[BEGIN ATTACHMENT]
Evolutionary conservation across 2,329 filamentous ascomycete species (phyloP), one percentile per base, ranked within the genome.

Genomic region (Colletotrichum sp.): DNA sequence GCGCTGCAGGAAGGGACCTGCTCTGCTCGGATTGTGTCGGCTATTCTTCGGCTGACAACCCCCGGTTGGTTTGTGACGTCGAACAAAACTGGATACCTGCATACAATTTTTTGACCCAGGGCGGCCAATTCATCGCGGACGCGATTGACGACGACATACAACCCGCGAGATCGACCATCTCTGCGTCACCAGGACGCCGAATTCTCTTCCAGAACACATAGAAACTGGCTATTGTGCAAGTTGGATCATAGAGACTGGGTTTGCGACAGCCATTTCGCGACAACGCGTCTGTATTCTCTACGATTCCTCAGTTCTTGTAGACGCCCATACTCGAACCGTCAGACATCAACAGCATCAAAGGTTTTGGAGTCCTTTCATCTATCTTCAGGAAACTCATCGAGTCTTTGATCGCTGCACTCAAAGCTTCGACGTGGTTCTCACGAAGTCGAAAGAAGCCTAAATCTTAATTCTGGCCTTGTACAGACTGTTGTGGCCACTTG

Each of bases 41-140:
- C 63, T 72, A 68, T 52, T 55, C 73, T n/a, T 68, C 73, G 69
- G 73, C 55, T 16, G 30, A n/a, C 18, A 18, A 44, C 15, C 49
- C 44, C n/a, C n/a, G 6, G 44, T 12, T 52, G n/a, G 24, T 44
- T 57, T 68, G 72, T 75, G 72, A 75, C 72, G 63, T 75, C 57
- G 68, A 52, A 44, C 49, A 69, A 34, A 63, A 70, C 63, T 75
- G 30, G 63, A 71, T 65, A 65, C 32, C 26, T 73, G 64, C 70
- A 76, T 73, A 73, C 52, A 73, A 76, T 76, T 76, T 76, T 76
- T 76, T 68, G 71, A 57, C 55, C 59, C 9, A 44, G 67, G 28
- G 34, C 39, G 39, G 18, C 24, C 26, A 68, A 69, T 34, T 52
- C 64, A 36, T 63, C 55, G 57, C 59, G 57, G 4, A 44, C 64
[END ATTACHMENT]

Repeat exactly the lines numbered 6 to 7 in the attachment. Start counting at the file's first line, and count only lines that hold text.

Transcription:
- C 44, C n/a, C n/a, G 6, G 44, T 12, T 52, G n/a, G 24, T 44
- T 57, T 68, G 72, T 75, G 72, A 75, C 72, G 63, T 75, C 57